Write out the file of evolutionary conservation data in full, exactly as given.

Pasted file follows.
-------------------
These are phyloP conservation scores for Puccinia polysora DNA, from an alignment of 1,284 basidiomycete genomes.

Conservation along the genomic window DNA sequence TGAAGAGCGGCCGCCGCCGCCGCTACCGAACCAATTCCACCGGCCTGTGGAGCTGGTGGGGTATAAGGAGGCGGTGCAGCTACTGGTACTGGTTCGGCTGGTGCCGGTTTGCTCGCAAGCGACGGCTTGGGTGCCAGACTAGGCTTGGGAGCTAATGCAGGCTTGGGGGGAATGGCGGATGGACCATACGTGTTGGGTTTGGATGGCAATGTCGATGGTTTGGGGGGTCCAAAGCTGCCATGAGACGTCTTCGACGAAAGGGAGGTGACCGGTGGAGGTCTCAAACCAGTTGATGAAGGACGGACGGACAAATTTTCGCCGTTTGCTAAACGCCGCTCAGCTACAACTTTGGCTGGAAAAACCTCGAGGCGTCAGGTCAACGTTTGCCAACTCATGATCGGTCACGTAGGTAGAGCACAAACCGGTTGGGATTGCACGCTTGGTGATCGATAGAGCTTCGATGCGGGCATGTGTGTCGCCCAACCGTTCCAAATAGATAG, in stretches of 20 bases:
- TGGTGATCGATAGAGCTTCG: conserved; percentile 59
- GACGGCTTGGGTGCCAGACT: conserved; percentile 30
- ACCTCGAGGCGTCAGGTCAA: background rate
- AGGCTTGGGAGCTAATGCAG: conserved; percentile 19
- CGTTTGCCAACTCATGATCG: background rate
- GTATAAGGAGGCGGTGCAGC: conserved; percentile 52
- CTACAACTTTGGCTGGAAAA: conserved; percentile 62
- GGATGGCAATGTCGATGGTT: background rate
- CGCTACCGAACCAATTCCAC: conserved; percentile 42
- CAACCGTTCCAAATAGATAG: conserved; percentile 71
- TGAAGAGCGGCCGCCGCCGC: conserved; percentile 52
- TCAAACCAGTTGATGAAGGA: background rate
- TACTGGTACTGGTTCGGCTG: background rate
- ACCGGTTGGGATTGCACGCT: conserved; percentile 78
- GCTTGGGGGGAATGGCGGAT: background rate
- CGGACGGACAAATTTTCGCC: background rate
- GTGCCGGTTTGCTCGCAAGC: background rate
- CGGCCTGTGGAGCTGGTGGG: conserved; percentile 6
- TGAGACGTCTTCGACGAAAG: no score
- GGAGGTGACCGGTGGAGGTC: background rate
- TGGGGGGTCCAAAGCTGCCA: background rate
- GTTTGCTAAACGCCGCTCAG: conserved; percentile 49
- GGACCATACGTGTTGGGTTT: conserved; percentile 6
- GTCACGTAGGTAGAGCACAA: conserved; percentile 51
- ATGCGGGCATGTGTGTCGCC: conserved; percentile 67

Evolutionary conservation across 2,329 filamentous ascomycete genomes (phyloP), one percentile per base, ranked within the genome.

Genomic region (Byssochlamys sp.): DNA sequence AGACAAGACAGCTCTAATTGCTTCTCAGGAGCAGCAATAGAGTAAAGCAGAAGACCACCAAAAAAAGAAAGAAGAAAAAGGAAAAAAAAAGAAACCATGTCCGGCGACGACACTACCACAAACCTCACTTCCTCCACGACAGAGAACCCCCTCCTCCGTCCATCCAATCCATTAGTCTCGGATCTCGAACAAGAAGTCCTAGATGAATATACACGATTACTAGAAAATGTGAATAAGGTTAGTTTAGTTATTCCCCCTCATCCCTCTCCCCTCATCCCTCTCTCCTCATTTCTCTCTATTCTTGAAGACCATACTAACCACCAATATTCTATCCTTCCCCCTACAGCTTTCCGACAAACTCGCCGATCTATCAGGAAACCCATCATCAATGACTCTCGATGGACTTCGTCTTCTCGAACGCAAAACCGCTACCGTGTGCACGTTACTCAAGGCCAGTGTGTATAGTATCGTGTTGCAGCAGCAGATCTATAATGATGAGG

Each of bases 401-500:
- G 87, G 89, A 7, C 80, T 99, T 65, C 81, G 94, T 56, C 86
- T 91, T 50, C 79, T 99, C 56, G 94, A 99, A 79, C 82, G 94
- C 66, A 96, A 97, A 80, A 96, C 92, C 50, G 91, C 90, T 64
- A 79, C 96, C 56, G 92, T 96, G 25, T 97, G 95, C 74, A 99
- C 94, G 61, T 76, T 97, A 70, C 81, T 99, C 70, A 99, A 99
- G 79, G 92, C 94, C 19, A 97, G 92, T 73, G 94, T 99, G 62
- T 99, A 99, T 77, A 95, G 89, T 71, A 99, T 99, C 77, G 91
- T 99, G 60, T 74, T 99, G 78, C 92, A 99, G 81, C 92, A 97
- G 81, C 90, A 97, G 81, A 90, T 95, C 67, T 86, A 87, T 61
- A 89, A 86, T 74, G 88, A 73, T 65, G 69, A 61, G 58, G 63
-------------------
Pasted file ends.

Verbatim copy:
These are phyloP conservation scores for Puccinia polysora DNA, from an alignment of 1,284 basidiomycete genomes.

Conservation along the genomic window DNA sequence TGAAGAGCGGCCGCCGCCGCCGCTACCGAACCAATTCCACCGGCCTGTGGAGCTGGTGGGGTATAAGGAGGCGGTGCAGCTACTGGTACTGGTTCGGCTGGTGCCGGTTTGCTCGCAAGCGACGGCTTGGGTGCCAGACTAGGCTTGGGAGCTAATGCAGGCTTGGGGGGAATGGCGGATGGACCATACGTGTTGGGTTTGGATGGCAATGTCGATGGTTTGGGGGGTCCAAAGCTGCCATGAGACGTCTTCGACGAAAGGGAGGTGACCGGTGGAGGTCTCAAACCAGTTGATGAAGGACGGACGGACAAATTTTCGCCGTTTGCTAAACGCCGCTCAGCTACAACTTTGGCTGGAAAAACCTCGAGGCGTCAGGTCAACGTTTGCCAACTCATGATCGGTCACGTAGGTAGAGCACAAACCGGTTGGGATTGCACGCTTGGTGATCGATAGAGCTTCGATGCGGGCATGTGTGTCGCCCAACCGTTCCAAATAGATAG, in stretches of 20 bases:
- TGGTGATCGATAGAGCTTCG: conserved; percentile 59
- GACGGCTTGGGTGCCAGACT: conserved; percentile 30
- ACCTCGAGGCGTCAGGTCAA: background rate
- AGGCTTGGGAGCTAATGCAG: conserved; percentile 19
- CGTTTGCCAACTCATGATCG: background rate
- GTATAAGGAGGCGGTGCAGC: conserved; percentile 52
- CTACAACTTTGGCTGGAAAA: conserved; percentile 62
- GGATGGCAATGTCGATGGTT: background rate
- CGCTACCGAACCAATTCCAC: conserved; percentile 42
- CAACCGTTCCAAATAGATAG: conserved; percentile 71
- TGAAGAGCGGCCGCCGCCGC: conserved; percentile 52
- TCAAACCAGTTGATGAAGGA: background rate
- TACTGGTACTGGTTCGGCTG: background rate
- ACCGGTTGGGATTGCACGCT: conserved; percentile 78
- GCTTGGGGGGAATGGCGGAT: background rate
- CGGACGGACAAATTTTCGCC: background rate
- GTGCCGGTTTGCTCGCAAGC: background rate
- CGGCCTGTGGAGCTGGTGGG: conserved; percentile 6
- TGAGACGTCTTCGACGAAAG: no score
- GGAGGTGACCGGTGGAGGTC: background rate
- TGGGGGGTCCAAAGCTGCCA: background rate
- GTTTGCTAAACGCCGCTCAG: conserved; percentile 49
- GGACCATACGTGTTGGGTTT: conserved; percentile 6
- GTCACGTAGGTAGAGCACAA: conserved; percentile 51
- ATGCGGGCATGTGTGTCGCC: conserved; percentile 67

Evolutionary conservation across 2,329 filamentous ascomycete genomes (phyloP), one percentile per base, ranked within the genome.

Genomic region (Byssochlamys sp.): DNA sequence AGACAAGACAGCTCTAATTGCTTCTCAGGAGCAGCAATAGAGTAAAGCAGAAGACCACCAAAAAAAGAAAGAAGAAAAAGGAAAAAAAAAGAAACCATGTCCGGCGACGACACTACCACAAACCTCACTTCCTCCACGACAGAGAACCCCCTCCTCCGTCCATCCAATCCATTAGTCTCGGATCTCGAACAAGAAGTCCTAGATGAATATACACGATTACTAGAAAATGTGAATAAGGTTAGTTTAGTTATTCCCCCTCATCCCTCTCCCCTCATCCCTCTCTCCTCATTTCTCTCTATTCTTGAAGACCATACTAACCACCAATATTCTATCCTTCCCCCTACAGCTTTCCGACAAACTCGCCGATCTATCAGGAAACCCATCATCAATGACTCTCGATGGACTTCGTCTTCTCGAACGCAAAACCGCTACCGTGTGCACGTTACTCAAGGCCAGTGTGTATAGTATCGTGTTGCAGCAGCAGATCTATAATGATGAGG

Each of bases 401-500:
- G 87, G 89, A 7, C 80, T 99, T 65, C 81, G 94, T 56, C 86
- T 91, T 50, C 79, T 99, C 56, G 94, A 99, A 79, C 82, G 94
- C 66, A 96, A 97, A 80, A 96, C 92, C 50, G 91, C 90, T 64
- A 79, C 96, C 56, G 92, T 96, G 25, T 97, G 95, C 74, A 99
- C 94, G 61, T 76, T 97, A 70, C 81, T 99, C 70, A 99, A 99
- G 79, G 92, C 94, C 19, A 97, G 92, T 73, G 94, T 99, G 62
- T 99, A 99, T 77, A 95, G 89, T 71, A 99, T 99, C 77, G 91
- T 99, G 60, T 74, T 99, G 78, C 92, A 99, G 81, C 92, A 97
- G 81, C 90, A 97, G 81, A 90, T 95, C 67, T 86, A 87, T 61
- A 89, A 86, T 74, G 88, A 73, T 65, G 69, A 61, G 58, G 63